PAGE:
Gonzalez notified Marquis when communication with Ong was lost, but Marquis then said he wanted Gonzalez and her colleagues to keep the news about the hijacking to themselves.

Amy Sweeney’s Phone Call from Flight 11

Amy Sweeney tried phoning the American Airlines flight services office at Boston’s Logan Airport, but her first two attempted calls failed to connect. She finally got through at 8:25 a.m. and talked to a passenger service agent, but the call was cut off after less than two minutes. Mistakenly thinking that Sweeney’s plane was still at the airport, two of the agent’s colleagues went to the departure gate, but found that all of American Airlines’ morning flights had already left. Around the same time, another American Airlines employee at Logan Airport called the SOC to report the possible hijacking, but the person they talked to instructed them to keep quiet about the incident.

Sweeney reached the flight services office a second time at 8:29 a.m. and talked with a staff assistant, but the call was disconnected after less than a minute. She reached the office again at 8:32 a.m. and, over the next 12 minutes, passed on numerous details of the crisis on her plane to Michael Woodward, an American Airlines flight services manager. She mentioned that the passengers were unaware of the hijacking, and instead thought there was a medical emergency at the front of the plane. Before her call got disconnected, Sweeney said that Flight 11 was flying “very low.”

Two of Woodward’s colleagues contacted the SOC and passed on the information Woodward received from Sweeney. Then, at 8:40 a.m., another of Woodward’s colleagues also called the SOC to pass on the information Sweeney was providing.

Senior American Airlines Managers Learned of Emergency on Flight 11

Gerard Arpey, American Airlines’ executive vice president of operations, learned of Betty Ong’s call from Flight 11 when he phoned the SOC at around 8:30 a.m., and he then headed to the SOC to participate in the airline’s emergency response efforts. At about 8:45 a.m., managers at the SOC began setting up the System Operations Command Center (SOCC) to handle the airline’s response to the crisis.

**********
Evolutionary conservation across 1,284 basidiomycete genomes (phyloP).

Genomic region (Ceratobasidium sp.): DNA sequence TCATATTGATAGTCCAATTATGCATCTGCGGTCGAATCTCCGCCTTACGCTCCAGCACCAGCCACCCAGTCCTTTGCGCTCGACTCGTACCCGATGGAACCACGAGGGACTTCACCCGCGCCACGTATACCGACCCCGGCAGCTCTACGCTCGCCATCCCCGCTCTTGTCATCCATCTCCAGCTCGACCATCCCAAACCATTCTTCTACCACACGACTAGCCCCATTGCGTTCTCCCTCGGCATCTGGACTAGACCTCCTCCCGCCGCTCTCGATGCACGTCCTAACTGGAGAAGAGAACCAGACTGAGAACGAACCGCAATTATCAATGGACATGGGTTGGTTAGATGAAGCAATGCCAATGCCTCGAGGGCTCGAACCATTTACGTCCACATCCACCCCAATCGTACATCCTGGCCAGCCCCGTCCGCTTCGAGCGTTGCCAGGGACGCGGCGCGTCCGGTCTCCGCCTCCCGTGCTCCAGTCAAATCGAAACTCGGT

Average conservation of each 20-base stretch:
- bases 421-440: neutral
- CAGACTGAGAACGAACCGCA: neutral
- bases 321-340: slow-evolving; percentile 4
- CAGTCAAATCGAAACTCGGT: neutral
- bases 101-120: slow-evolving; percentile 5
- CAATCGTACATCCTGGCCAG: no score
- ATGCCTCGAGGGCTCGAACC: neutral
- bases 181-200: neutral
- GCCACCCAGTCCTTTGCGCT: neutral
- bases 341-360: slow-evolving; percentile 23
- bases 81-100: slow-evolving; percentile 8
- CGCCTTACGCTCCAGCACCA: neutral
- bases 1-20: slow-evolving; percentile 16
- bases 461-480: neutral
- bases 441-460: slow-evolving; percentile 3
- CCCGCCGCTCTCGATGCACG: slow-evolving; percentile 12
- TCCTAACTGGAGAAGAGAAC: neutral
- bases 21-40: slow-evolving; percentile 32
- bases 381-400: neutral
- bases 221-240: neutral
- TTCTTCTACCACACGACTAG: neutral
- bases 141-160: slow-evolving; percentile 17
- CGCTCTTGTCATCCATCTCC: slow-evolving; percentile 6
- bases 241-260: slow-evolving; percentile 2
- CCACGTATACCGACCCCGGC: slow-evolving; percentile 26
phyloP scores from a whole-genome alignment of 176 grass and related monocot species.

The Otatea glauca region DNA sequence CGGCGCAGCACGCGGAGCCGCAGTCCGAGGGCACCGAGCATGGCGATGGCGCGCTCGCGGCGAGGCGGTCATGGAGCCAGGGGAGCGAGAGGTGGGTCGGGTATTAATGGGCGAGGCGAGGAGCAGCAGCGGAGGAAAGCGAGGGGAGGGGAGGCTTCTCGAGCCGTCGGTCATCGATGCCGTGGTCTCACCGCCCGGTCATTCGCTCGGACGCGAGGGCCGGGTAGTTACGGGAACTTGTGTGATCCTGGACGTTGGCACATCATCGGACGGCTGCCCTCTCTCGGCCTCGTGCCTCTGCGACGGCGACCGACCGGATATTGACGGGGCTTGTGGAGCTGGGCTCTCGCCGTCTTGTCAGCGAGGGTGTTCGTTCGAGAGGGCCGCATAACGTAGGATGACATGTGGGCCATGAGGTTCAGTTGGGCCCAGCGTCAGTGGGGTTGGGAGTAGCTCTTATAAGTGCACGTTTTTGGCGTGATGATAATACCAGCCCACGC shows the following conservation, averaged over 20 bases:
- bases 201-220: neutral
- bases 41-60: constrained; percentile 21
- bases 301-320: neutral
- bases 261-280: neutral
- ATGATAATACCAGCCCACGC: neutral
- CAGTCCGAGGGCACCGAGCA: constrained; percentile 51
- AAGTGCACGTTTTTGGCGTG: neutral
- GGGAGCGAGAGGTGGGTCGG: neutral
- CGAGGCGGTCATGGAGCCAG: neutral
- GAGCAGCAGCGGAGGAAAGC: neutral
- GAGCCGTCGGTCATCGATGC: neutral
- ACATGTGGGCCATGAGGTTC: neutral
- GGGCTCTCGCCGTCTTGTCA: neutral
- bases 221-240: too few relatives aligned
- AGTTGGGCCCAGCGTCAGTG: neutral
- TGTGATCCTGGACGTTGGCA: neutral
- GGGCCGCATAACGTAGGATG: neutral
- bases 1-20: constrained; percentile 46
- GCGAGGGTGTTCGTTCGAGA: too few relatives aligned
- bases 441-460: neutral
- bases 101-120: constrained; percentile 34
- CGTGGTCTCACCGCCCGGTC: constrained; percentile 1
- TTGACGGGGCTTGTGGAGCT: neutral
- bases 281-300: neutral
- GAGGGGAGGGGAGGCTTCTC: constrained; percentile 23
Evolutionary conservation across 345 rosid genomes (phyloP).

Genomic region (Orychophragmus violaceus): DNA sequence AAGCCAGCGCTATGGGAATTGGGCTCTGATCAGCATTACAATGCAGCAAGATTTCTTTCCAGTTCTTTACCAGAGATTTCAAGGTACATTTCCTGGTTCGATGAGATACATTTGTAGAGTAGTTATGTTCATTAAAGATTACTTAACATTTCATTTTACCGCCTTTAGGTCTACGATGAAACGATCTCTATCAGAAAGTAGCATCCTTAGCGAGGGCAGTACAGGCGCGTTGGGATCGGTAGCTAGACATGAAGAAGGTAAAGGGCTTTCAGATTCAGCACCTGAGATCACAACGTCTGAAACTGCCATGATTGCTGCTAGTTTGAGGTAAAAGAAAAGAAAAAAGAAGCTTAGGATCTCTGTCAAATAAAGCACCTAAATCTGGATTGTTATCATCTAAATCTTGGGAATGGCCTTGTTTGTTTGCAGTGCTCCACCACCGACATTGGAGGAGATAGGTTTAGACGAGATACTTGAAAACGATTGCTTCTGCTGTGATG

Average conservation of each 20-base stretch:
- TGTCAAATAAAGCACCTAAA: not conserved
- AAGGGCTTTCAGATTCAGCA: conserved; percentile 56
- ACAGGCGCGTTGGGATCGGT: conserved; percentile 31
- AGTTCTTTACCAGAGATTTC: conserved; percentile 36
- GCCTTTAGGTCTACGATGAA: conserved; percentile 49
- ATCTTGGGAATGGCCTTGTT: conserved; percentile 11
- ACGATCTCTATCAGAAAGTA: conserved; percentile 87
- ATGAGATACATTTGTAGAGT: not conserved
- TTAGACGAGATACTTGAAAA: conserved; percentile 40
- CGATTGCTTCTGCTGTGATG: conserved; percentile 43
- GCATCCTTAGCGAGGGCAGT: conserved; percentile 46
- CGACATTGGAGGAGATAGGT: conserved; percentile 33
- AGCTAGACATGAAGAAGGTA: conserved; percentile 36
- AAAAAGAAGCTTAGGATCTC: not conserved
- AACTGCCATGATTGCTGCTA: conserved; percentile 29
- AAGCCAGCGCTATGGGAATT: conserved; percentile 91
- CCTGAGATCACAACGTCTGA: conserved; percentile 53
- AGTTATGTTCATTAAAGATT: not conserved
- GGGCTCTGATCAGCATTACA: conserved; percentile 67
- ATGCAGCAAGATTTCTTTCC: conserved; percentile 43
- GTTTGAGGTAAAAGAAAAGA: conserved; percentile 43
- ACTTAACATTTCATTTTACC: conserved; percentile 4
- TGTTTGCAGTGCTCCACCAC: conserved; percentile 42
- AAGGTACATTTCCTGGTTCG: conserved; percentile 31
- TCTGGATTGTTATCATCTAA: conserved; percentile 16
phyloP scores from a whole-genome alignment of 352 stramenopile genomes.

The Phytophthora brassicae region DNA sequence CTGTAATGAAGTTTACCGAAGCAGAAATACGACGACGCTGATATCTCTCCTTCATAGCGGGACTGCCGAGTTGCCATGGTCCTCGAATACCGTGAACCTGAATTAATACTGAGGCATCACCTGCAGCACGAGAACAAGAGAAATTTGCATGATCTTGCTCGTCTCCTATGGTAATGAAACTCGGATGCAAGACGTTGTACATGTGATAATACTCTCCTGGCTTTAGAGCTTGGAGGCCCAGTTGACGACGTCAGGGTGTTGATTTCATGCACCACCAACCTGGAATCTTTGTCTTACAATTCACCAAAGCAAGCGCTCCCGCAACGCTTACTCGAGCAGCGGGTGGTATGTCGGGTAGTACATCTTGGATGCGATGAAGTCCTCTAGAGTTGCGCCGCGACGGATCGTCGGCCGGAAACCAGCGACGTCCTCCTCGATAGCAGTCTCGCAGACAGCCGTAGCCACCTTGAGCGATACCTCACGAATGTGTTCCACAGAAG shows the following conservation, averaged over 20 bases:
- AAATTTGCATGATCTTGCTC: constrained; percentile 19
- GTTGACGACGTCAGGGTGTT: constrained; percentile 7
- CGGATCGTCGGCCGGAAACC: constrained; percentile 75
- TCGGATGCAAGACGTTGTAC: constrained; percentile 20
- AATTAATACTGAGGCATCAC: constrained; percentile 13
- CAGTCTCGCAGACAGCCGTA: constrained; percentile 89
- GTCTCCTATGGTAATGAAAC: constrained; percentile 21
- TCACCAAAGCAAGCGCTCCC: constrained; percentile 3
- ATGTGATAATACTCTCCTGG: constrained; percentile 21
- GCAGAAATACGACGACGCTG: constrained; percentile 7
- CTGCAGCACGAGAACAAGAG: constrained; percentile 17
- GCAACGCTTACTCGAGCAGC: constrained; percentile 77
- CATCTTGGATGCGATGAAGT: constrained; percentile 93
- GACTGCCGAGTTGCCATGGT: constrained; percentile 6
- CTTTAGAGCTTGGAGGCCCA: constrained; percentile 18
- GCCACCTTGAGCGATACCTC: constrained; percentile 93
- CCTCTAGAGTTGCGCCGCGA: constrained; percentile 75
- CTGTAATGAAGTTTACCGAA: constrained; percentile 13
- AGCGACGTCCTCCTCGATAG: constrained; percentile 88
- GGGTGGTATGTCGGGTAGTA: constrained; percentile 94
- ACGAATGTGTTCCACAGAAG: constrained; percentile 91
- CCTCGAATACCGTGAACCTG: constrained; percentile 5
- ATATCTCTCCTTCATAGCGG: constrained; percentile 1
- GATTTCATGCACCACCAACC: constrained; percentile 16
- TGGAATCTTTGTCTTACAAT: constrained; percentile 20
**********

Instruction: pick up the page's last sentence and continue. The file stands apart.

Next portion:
Some senior American Airlines managers only learned about the emergency on Flight 11 during their daily conference call, at 8:45 a.m. And a pager message to the airline’s top executives, which revealed the “confirmed hijacking” of Flight 11, was only sent out at 8:49 a.m., after the plane had crashed.

Those at the SOC learned that a plane had hit the World Trade Center when American Airlines employees at two New York airports called with the news soon after the crash occurred, but SOC personnel were uncertain at the time whether the plane involved was Flight 11. American Airlines president Don Carty called the SOCC from his home after seeing coverage of the crash on television and asked if the plane involved belonged to his airline.

New York City Ordered Crisis Management Software Shortly before 9/11

New timeline entries describe the actions of two military aides who were with the president in Sarasota, Florida, on September 11. The military aides, Paul Montanus and Thomas Gould, were promptly informed about the first crash at the World Trade Center, but initially thought it was an accident. When he learned of the second crash, Gould quickly arranged for Air Force One to leave Sarasota. After the plane took off, he made a phone call to request a fighter escort and other military assets to support it. Montanus was on a plane that left Sarasota shortly after Air Force One, and which carried equipment and personnel back to Washington.

Other entries describe events before and after the day of 9/11. One entry reveals that, in the month before the attacks, New York City’s Office of Emergency Management fortuitously bought special crisis management software that it planned to launch for use on September 17. The software was promptly put into operation following the 9/11 attacks and significantly aided the recovery efforts at Ground Zero.

An entry reveals that, almost two years before 9/11, members of the New York Joint Terrorism Task Force told best-selling author Nelson DeMille that they believed the next terrorist attack in the US would involve suicide pilots deliberately flying planes into the World Trade Center.

Another entry describes how some key White House officials went to visit New York the day before 9/11, and were therefore away from Washington, DC, when the terrorist attacks occurred. They started making their way back to the White House after the Pentagon was hit.